Daffodils, often called the trumpet flower, grow from a bulb that blooms in spring. They have a cupped trumpet centre with six petals around it in yellow, pink, white, peach and some bicolour varieties.
Daffodil bulbs reproduce and multiply underground and tend to get crowded after a few years. An indication this is happening is that the bulb produces plenty of green foliage but few to no flowers.
The best time to divide daffodils is after they have bloomed and the foliage starts to turn yellow in late spring or early summer.
One method is to pull bulbs by hand to avoid damaging them. Another method is to dig around the edge of a clump of daffodils and carefully pry the bulbs up.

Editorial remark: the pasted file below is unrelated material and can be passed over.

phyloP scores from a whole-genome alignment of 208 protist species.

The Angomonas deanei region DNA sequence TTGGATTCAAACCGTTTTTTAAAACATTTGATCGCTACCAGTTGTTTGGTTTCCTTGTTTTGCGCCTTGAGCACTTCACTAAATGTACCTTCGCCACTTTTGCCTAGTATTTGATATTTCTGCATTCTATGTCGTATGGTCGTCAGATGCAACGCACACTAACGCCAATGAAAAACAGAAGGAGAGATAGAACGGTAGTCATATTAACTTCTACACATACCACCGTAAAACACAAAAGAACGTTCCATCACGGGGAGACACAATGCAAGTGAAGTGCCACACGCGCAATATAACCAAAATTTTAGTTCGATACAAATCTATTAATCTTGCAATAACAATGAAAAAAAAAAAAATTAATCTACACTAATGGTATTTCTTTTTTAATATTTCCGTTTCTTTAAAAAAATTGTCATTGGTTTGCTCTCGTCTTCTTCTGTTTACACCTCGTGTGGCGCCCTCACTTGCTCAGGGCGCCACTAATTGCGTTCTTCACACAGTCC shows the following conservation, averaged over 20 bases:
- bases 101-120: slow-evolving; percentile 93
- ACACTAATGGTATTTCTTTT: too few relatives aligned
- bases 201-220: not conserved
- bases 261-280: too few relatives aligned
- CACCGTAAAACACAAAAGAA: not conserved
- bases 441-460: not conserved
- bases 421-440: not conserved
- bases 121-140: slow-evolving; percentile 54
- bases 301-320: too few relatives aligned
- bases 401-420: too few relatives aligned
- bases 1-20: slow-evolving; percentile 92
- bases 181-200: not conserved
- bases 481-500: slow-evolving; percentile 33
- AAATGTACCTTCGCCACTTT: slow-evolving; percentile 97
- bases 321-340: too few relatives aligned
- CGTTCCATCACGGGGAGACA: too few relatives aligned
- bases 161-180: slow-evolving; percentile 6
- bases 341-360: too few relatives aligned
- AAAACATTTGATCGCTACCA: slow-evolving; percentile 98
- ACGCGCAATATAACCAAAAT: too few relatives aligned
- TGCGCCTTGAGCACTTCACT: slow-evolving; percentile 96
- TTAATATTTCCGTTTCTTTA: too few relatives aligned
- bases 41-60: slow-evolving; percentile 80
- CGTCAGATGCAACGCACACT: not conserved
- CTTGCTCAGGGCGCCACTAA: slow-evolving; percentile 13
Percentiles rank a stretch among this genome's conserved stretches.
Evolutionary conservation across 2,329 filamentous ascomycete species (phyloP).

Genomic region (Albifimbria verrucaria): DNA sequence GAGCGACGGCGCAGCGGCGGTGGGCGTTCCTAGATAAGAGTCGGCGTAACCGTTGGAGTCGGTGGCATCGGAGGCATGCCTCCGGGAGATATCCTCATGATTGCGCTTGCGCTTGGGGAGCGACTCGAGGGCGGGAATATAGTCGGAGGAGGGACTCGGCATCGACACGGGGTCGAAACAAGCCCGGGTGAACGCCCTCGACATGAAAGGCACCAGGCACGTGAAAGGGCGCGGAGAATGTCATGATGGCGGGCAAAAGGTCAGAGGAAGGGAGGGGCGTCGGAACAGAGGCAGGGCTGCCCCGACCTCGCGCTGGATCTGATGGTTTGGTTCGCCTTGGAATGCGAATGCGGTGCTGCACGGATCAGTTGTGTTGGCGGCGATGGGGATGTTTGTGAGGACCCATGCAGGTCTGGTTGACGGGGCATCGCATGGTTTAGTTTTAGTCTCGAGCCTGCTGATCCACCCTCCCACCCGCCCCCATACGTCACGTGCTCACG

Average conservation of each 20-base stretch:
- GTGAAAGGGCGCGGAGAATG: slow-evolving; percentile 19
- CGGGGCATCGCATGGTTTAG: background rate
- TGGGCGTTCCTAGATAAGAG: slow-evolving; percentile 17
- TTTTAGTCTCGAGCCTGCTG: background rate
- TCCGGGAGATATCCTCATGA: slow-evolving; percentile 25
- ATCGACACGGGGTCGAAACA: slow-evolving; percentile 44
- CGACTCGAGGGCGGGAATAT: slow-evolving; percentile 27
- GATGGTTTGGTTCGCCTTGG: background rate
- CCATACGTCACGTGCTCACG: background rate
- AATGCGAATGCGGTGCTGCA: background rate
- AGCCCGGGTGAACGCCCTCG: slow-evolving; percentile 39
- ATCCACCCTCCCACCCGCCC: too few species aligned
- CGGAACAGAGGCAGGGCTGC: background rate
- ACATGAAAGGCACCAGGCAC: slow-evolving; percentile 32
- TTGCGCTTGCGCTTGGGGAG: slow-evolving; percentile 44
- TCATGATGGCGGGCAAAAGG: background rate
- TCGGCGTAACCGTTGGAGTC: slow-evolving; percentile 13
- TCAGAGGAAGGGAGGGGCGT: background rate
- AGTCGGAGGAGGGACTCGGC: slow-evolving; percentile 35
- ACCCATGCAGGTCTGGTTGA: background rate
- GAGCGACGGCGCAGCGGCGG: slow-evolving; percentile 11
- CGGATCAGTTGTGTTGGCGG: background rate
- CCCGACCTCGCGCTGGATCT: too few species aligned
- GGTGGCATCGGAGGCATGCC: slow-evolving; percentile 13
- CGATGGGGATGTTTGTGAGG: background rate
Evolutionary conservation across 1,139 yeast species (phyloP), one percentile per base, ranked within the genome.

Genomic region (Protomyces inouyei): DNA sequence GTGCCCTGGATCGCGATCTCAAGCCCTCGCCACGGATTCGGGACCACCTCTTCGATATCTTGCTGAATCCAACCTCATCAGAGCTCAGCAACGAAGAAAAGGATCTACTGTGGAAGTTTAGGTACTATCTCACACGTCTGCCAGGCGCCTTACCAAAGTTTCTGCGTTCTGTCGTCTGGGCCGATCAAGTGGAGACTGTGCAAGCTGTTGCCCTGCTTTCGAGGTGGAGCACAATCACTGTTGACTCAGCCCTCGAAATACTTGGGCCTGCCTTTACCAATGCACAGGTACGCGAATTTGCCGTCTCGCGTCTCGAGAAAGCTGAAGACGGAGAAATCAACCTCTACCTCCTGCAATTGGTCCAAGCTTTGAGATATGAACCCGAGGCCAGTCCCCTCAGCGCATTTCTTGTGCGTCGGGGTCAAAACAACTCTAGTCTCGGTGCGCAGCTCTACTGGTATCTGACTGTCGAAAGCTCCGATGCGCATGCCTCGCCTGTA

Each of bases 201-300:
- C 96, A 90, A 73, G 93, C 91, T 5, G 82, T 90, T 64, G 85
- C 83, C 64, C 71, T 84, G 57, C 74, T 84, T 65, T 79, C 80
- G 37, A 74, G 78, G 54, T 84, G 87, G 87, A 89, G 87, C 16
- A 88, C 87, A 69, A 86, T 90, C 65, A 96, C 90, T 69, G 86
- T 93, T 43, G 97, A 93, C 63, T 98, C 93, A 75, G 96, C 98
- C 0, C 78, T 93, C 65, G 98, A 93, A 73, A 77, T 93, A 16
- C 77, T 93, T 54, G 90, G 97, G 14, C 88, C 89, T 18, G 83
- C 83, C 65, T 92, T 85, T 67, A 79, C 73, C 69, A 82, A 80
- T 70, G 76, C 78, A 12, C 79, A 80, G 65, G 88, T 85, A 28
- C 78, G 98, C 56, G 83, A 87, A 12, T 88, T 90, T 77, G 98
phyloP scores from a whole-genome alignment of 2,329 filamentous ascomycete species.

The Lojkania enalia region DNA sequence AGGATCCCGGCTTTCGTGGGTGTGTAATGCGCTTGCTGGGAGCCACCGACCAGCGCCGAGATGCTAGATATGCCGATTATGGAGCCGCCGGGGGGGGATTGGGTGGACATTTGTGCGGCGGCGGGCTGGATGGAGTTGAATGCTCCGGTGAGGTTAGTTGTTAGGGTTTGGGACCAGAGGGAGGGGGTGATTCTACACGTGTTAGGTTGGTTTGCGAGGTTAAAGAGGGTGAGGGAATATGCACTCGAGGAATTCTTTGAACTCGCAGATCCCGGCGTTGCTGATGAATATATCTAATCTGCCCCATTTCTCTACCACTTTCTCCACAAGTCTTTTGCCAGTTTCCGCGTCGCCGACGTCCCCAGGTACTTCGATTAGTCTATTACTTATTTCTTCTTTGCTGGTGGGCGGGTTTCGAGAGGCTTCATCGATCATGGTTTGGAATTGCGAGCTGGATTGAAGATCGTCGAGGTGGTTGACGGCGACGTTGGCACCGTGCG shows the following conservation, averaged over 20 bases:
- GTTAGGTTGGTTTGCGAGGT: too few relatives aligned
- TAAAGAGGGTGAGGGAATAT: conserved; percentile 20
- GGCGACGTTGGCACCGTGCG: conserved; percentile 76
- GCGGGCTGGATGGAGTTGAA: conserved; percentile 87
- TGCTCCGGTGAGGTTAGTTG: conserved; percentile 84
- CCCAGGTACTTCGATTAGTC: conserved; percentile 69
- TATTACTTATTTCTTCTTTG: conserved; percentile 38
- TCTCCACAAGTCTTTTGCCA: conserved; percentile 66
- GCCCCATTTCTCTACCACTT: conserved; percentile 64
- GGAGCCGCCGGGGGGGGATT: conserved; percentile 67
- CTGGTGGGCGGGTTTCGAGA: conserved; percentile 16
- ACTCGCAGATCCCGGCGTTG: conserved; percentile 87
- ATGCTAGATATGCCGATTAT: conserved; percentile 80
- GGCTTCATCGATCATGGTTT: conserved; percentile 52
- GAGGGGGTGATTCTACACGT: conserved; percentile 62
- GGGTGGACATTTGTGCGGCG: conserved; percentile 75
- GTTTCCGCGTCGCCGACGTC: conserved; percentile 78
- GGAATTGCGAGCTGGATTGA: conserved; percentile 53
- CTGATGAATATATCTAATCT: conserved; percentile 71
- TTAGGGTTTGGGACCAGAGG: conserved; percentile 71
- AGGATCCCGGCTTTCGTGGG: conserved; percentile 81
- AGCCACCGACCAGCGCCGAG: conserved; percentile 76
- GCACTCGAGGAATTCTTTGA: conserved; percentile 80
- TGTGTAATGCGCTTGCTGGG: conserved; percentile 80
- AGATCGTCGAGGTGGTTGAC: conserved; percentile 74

The bulbs can be pulled gently apart. Damaged bulbs or those that feel soft instead of healthy and firm should be thrown away.
Replant separated bulbs right away at the same depth they were in the soil before being separated. The yellow leaves should remain attached until they dry and fall off. This will enable the bulb to store energy enabling it to bloom next spring.